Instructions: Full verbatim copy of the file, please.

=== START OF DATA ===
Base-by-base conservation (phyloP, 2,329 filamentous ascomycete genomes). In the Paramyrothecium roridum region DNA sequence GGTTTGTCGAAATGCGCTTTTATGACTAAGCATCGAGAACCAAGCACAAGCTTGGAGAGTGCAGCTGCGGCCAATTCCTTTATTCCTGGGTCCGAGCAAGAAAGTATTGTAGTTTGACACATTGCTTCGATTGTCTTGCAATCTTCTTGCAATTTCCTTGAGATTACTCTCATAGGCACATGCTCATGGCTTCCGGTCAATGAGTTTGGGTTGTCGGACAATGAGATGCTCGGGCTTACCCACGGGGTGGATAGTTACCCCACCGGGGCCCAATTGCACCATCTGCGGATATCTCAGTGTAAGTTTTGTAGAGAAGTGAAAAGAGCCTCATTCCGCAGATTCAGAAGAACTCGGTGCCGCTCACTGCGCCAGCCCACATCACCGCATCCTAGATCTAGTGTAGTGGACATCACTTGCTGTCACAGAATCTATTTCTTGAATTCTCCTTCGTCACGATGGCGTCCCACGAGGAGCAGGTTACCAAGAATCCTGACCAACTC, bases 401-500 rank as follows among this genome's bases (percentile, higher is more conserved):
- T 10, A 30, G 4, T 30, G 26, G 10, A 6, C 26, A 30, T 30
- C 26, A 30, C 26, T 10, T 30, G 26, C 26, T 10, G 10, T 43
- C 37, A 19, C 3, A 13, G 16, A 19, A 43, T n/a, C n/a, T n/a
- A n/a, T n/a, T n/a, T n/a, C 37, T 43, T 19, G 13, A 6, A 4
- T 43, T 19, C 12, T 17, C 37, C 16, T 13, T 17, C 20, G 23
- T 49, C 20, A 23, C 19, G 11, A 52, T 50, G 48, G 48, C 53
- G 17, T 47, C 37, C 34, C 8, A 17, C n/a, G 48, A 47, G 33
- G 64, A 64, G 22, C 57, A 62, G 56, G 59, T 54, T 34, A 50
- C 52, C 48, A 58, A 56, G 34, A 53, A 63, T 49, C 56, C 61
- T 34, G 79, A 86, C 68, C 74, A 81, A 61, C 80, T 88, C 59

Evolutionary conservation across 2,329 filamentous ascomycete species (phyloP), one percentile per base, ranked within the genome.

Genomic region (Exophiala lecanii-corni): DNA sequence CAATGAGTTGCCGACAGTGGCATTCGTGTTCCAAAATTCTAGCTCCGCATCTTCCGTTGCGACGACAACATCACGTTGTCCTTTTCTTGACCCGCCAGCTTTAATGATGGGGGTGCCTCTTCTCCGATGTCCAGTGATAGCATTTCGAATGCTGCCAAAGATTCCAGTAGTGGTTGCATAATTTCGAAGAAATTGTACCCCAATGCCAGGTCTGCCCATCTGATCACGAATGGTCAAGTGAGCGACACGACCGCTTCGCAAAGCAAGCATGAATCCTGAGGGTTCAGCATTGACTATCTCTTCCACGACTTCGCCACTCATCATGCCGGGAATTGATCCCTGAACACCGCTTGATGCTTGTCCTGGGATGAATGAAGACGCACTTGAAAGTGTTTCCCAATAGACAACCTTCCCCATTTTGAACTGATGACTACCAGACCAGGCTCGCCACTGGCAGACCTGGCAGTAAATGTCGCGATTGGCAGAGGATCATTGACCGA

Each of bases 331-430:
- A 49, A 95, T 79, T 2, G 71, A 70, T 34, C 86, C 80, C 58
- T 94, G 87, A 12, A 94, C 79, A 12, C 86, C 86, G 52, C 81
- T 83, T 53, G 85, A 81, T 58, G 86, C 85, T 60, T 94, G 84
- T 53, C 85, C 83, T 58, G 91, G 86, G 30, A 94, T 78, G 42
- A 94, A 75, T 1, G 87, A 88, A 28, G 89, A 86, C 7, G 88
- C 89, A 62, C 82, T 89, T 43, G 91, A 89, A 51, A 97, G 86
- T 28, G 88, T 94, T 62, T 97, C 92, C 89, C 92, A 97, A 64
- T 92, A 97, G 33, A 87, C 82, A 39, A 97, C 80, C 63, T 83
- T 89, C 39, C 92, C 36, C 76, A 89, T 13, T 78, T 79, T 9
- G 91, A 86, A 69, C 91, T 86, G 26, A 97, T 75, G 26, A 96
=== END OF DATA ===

Base-by-base conservation (phyloP, 2,329 filamentous ascomycete genomes). In the Paramyrothecium roridum region DNA sequence GGTTTGTCGAAATGCGCTTTTATGACTAAGCATCGAGAACCAAGCACAAGCTTGGAGAGTGCAGCTGCGGCCAATTCCTTTATTCCTGGGTCCGAGCAAGAAAGTATTGTAGTTTGACACATTGCTTCGATTGTCTTGCAATCTTCTTGCAATTTCCTTGAGATTACTCTCATAGGCACATGCTCATGGCTTCCGGTCAATGAGTTTGGGTTGTCGGACAATGAGATGCTCGGGCTTACCCACGGGGTGGATAGTTACCCCACCGGGGCCCAATTGCACCATCTGCGGATATCTCAGTGTAAGTTTTGTAGAGAAGTGAAAAGAGCCTCATTCCGCAGATTCAGAAGAACTCGGTGCCGCTCACTGCGCCAGCCCACATCACCGCATCCTAGATCTAGTGTAGTGGACATCACTTGCTGTCACAGAATCTATTTCTTGAATTCTCCTTCGTCACGATGGCGTCCCACGAGGAGCAGGTTACCAAGAATCCTGACCAACTC, bases 401-500 rank as follows among this genome's bases (percentile, higher is more conserved):
- T 10, A 30, G 4, T 30, G 26, G 10, A 6, C 26, A 30, T 30
- C 26, A 30, C 26, T 10, T 30, G 26, C 26, T 10, G 10, T 43
- C 37, A 19, C 3, A 13, G 16, A 19, A 43, T n/a, C n/a, T n/a
- A n/a, T n/a, T n/a, T n/a, C 37, T 43, T 19, G 13, A 6, A 4
- T 43, T 19, C 12, T 17, C 37, C 16, T 13, T 17, C 20, G 23
- T 49, C 20, A 23, C 19, G 11, A 52, T 50, G 48, G 48, C 53
- G 17, T 47, C 37, C 34, C 8, A 17, C n/a, G 48, A 47, G 33
- G 64, A 64, G 22, C 57, A 62, G 56, G 59, T 54, T 34, A 50
- C 52, C 48, A 58, A 56, G 34, A 53, A 63, T 49, C 56, C 61
- T 34, G 79, A 86, C 68, C 74, A 81, A 61, C 80, T 88, C 59

Evolutionary conservation across 2,329 filamentous ascomycete species (phyloP), one percentile per base, ranked within the genome.

Genomic region (Exophiala lecanii-corni): DNA sequence CAATGAGTTGCCGACAGTGGCATTCGTGTTCCAAAATTCTAGCTCCGCATCTTCCGTTGCGACGACAACATCACGTTGTCCTTTTCTTGACCCGCCAGCTTTAATGATGGGGGTGCCTCTTCTCCGATGTCCAGTGATAGCATTTCGAATGCTGCCAAAGATTCCAGTAGTGGTTGCATAATTTCGAAGAAATTGTACCCCAATGCCAGGTCTGCCCATCTGATCACGAATGGTCAAGTGAGCGACACGACCGCTTCGCAAAGCAAGCATGAATCCTGAGGGTTCAGCATTGACTATCTCTTCCACGACTTCGCCACTCATCATGCCGGGAATTGATCCCTGAACACCGCTTGATGCTTGTCCTGGGATGAATGAAGACGCACTTGAAAGTGTTTCCCAATAGACAACCTTCCCCATTTTGAACTGATGACTACCAGACCAGGCTCGCCACTGGCAGACCTGGCAGTAAATGTCGCGATTGGCAGAGGATCATTGACCGA

Each of bases 331-430:
- A 49, A 95, T 79, T 2, G 71, A 70, T 34, C 86, C 80, C 58
- T 94, G 87, A 12, A 94, C 79, A 12, C 86, C 86, G 52, C 81
- T 83, T 53, G 85, A 81, T 58, G 86, C 85, T 60, T 94, G 84
- T 53, C 85, C 83, T 58, G 91, G 86, G 30, A 94, T 78, G 42
- A 94, A 75, T 1, G 87, A 88, A 28, G 89, A 86, C 7, G 88
- C 89, A 62, C 82, T 89, T 43, G 91, A 89, A 51, A 97, G 86
- T 28, G 88, T 94, T 62, T 97, C 92, C 89, C 92, A 97, A 64
- T 92, A 97, G 33, A 87, C 82, A 39, A 97, C 80, C 63, T 83
- T 89, C 39, C 92, C 36, C 76, A 89, T 13, T 78, T 79, T 9
- G 91, A 86, A 69, C 91, T 86, G 26, A 97, T 75, G 26, A 96